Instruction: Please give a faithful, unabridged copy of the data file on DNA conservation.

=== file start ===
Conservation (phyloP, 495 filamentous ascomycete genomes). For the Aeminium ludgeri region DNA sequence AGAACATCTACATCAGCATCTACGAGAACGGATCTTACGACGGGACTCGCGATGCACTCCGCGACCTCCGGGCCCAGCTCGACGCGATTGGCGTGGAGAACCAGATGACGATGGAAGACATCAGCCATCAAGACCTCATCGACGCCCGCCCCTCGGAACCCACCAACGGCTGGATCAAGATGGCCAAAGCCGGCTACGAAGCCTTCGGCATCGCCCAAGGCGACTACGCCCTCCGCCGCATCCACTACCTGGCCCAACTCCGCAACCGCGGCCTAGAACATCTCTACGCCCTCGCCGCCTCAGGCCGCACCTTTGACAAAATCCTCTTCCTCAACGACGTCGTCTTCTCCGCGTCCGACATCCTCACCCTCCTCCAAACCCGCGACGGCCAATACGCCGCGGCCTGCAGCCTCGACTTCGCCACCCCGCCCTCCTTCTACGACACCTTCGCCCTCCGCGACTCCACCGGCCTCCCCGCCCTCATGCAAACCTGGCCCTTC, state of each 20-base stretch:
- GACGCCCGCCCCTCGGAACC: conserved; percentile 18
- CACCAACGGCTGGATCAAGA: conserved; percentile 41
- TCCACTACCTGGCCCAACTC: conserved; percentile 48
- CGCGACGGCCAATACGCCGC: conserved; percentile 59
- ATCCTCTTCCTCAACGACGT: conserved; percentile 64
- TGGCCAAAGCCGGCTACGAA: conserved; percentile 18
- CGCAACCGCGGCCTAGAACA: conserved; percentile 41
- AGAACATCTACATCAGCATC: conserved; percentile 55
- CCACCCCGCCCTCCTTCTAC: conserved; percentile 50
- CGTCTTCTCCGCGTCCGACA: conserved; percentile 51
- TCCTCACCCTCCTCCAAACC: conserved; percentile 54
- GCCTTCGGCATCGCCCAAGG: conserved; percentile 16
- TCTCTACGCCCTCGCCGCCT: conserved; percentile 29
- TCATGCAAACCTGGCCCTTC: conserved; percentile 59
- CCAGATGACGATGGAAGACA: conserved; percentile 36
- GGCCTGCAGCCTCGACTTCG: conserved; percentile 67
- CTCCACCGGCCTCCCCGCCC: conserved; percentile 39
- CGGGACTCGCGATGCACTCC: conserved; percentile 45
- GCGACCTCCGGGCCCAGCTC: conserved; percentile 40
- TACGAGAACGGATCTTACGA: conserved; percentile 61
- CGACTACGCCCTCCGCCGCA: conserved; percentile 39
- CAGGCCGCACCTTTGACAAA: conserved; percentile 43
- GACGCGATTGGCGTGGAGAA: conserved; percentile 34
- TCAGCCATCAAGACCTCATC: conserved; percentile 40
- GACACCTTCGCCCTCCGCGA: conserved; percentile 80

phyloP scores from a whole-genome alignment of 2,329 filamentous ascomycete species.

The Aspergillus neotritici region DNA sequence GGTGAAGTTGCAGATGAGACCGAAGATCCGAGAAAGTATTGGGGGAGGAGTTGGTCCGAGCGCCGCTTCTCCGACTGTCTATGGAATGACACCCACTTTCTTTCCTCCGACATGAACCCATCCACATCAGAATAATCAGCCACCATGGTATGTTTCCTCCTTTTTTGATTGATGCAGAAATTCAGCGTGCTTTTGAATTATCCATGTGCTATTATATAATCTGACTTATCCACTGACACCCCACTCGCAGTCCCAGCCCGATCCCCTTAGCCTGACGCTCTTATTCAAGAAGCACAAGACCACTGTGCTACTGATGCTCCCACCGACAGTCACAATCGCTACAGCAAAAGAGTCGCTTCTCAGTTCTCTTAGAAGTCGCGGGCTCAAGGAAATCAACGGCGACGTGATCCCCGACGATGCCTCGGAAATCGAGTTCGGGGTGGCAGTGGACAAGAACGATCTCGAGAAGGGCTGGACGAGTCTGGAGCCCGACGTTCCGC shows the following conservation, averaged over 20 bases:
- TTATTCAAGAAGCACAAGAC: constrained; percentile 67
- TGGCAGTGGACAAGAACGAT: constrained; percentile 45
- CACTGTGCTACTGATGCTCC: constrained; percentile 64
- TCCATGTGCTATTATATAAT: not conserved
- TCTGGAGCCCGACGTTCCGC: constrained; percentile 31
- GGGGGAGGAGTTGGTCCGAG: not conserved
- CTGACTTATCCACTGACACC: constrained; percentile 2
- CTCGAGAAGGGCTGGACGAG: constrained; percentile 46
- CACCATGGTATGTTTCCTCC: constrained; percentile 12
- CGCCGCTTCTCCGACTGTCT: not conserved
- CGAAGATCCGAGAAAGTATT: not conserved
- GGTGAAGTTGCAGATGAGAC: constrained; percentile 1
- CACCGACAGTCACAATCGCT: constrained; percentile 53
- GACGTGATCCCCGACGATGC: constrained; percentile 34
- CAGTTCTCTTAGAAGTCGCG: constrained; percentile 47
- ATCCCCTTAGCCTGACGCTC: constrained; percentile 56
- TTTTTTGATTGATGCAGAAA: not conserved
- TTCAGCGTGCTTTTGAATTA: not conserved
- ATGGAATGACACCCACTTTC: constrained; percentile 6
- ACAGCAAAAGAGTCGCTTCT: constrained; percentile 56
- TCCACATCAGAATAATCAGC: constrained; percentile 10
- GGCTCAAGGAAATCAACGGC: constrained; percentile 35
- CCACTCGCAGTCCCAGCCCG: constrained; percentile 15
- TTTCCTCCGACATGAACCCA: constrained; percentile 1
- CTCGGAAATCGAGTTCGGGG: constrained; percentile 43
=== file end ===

Conservation (phyloP, 495 filamentous ascomycete genomes). For the Aeminium ludgeri region DNA sequence AGAACATCTACATCAGCATCTACGAGAACGGATCTTACGACGGGACTCGCGATGCACTCCGCGACCTCCGGGCCCAGCTCGACGCGATTGGCGTGGAGAACCAGATGACGATGGAAGACATCAGCCATCAAGACCTCATCGACGCCCGCCCCTCGGAACCCACCAACGGCTGGATCAAGATGGCCAAAGCCGGCTACGAAGCCTTCGGCATCGCCCAAGGCGACTACGCCCTCCGCCGCATCCACTACCTGGCCCAACTCCGCAACCGCGGCCTAGAACATCTCTACGCCCTCGCCGCCTCAGGCCGCACCTTTGACAAAATCCTCTTCCTCAACGACGTCGTCTTCTCCGCGTCCGACATCCTCACCCTCCTCCAAACCCGCGACGGCCAATACGCCGCGGCCTGCAGCCTCGACTTCGCCACCCCGCCCTCCTTCTACGACACCTTCGCCCTCCGCGACTCCACCGGCCTCCCCGCCCTCATGCAAACCTGGCCCTTC, state of each 20-base stretch:
- GACGCCCGCCCCTCGGAACC: conserved; percentile 18
- CACCAACGGCTGGATCAAGA: conserved; percentile 41
- TCCACTACCTGGCCCAACTC: conserved; percentile 48
- CGCGACGGCCAATACGCCGC: conserved; percentile 59
- ATCCTCTTCCTCAACGACGT: conserved; percentile 64
- TGGCCAAAGCCGGCTACGAA: conserved; percentile 18
- CGCAACCGCGGCCTAGAACA: conserved; percentile 41
- AGAACATCTACATCAGCATC: conserved; percentile 55
- CCACCCCGCCCTCCTTCTAC: conserved; percentile 50
- CGTCTTCTCCGCGTCCGACA: conserved; percentile 51
- TCCTCACCCTCCTCCAAACC: conserved; percentile 54
- GCCTTCGGCATCGCCCAAGG: conserved; percentile 16
- TCTCTACGCCCTCGCCGCCT: conserved; percentile 29
- TCATGCAAACCTGGCCCTTC: conserved; percentile 59
- CCAGATGACGATGGAAGACA: conserved; percentile 36
- GGCCTGCAGCCTCGACTTCG: conserved; percentile 67
- CTCCACCGGCCTCCCCGCCC: conserved; percentile 39
- CGGGACTCGCGATGCACTCC: conserved; percentile 45
- GCGACCTCCGGGCCCAGCTC: conserved; percentile 40
- TACGAGAACGGATCTTACGA: conserved; percentile 61
- CGACTACGCCCTCCGCCGCA: conserved; percentile 39
- CAGGCCGCACCTTTGACAAA: conserved; percentile 43
- GACGCGATTGGCGTGGAGAA: conserved; percentile 34
- TCAGCCATCAAGACCTCATC: conserved; percentile 40
- GACACCTTCGCCCTCCGCGA: conserved; percentile 80

phyloP scores from a whole-genome alignment of 2,329 filamentous ascomycete species.

The Aspergillus neotritici region DNA sequence GGTGAAGTTGCAGATGAGACCGAAGATCCGAGAAAGTATTGGGGGAGGAGTTGGTCCGAGCGCCGCTTCTCCGACTGTCTATGGAATGACACCCACTTTCTTTCCTCCGACATGAACCCATCCACATCAGAATAATCAGCCACCATGGTATGTTTCCTCCTTTTTTGATTGATGCAGAAATTCAGCGTGCTTTTGAATTATCCATGTGCTATTATATAATCTGACTTATCCACTGACACCCCACTCGCAGTCCCAGCCCGATCCCCTTAGCCTGACGCTCTTATTCAAGAAGCACAAGACCACTGTGCTACTGATGCTCCCACCGACAGTCACAATCGCTACAGCAAAAGAGTCGCTTCTCAGTTCTCTTAGAAGTCGCGGGCTCAAGGAAATCAACGGCGACGTGATCCCCGACGATGCCTCGGAAATCGAGTTCGGGGTGGCAGTGGACAAGAACGATCTCGAGAAGGGCTGGACGAGTCTGGAGCCCGACGTTCCGC shows the following conservation, averaged over 20 bases:
- TTATTCAAGAAGCACAAGAC: constrained; percentile 67
- TGGCAGTGGACAAGAACGAT: constrained; percentile 45
- CACTGTGCTACTGATGCTCC: constrained; percentile 64
- TCCATGTGCTATTATATAAT: not conserved
- TCTGGAGCCCGACGTTCCGC: constrained; percentile 31
- GGGGGAGGAGTTGGTCCGAG: not conserved
- CTGACTTATCCACTGACACC: constrained; percentile 2
- CTCGAGAAGGGCTGGACGAG: constrained; percentile 46
- CACCATGGTATGTTTCCTCC: constrained; percentile 12
- CGCCGCTTCTCCGACTGTCT: not conserved
- CGAAGATCCGAGAAAGTATT: not conserved
- GGTGAAGTTGCAGATGAGAC: constrained; percentile 1
- CACCGACAGTCACAATCGCT: constrained; percentile 53
- GACGTGATCCCCGACGATGC: constrained; percentile 34
- CAGTTCTCTTAGAAGTCGCG: constrained; percentile 47
- ATCCCCTTAGCCTGACGCTC: constrained; percentile 56
- TTTTTTGATTGATGCAGAAA: not conserved
- TTCAGCGTGCTTTTGAATTA: not conserved
- ATGGAATGACACCCACTTTC: constrained; percentile 6
- ACAGCAAAAGAGTCGCTTCT: constrained; percentile 56
- TCCACATCAGAATAATCAGC: constrained; percentile 10
- GGCTCAAGGAAATCAACGGC: constrained; percentile 35
- CCACTCGCAGTCCCAGCCCG: constrained; percentile 15
- TTTCCTCCGACATGAACCCA: constrained; percentile 1
- CTCGGAAATCGAGTTCGGGG: constrained; percentile 43